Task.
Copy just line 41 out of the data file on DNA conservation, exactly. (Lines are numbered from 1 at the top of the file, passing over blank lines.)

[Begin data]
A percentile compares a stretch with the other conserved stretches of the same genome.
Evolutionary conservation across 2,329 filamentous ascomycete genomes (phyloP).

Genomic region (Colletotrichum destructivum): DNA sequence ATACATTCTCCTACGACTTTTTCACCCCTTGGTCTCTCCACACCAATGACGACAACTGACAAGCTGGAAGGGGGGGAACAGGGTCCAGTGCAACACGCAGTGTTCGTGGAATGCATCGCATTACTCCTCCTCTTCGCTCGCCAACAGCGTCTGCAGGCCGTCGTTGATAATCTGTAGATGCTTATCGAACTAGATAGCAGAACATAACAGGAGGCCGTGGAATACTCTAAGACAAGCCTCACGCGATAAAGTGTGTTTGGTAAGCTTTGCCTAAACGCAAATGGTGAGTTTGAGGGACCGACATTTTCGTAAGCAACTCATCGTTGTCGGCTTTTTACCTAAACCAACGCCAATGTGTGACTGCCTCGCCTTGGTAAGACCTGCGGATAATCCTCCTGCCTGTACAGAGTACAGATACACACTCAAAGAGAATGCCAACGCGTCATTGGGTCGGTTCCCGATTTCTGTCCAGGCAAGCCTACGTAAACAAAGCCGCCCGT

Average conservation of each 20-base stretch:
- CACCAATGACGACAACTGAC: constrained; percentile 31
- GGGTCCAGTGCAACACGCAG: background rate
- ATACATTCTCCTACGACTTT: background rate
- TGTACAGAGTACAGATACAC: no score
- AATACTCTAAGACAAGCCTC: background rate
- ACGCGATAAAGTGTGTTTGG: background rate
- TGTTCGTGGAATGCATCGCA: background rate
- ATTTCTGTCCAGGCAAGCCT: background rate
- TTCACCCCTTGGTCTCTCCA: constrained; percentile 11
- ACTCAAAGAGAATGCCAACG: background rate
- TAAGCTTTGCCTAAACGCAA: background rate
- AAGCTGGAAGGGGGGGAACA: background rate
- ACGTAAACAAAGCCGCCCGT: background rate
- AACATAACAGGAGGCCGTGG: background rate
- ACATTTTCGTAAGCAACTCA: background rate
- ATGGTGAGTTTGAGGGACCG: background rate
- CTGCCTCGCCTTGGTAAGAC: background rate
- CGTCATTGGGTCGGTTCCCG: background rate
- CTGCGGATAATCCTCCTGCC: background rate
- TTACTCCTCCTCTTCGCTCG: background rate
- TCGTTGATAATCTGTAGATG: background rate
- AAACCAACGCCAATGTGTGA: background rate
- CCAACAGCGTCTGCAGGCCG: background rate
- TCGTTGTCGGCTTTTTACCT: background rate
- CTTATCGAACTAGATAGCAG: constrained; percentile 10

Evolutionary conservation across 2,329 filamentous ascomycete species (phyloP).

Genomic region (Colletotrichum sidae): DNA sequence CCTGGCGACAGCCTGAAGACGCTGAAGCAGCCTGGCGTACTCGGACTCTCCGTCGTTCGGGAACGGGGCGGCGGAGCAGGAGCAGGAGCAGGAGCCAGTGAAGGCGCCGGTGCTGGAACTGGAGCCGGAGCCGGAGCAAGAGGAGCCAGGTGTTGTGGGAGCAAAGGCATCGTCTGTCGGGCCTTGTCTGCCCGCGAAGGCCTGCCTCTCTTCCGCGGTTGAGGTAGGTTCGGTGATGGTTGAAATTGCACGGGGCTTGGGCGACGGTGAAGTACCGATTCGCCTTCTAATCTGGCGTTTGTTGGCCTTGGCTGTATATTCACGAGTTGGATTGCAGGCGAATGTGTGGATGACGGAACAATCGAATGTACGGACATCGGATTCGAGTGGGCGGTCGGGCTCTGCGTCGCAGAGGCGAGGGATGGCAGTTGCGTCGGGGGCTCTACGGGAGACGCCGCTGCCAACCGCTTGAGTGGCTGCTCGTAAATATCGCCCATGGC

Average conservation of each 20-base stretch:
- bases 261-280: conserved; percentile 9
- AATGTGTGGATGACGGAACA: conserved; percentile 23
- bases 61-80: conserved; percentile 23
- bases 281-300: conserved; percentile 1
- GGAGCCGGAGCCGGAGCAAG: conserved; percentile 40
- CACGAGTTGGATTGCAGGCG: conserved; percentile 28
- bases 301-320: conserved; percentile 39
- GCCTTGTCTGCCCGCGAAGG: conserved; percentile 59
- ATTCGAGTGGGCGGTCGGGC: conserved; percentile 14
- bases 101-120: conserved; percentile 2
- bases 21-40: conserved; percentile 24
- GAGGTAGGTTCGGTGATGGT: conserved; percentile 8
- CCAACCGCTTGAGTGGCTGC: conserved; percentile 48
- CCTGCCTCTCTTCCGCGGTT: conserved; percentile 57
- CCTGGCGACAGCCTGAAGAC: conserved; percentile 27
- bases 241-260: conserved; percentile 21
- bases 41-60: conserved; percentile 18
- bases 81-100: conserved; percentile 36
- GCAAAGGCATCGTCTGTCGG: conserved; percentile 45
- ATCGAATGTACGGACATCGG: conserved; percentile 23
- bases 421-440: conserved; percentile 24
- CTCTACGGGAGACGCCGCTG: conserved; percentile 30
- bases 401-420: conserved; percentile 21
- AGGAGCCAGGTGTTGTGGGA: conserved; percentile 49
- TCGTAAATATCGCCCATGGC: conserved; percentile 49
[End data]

- ATTCGAGTGGGCGGTCGGGC: conserved; percentile 14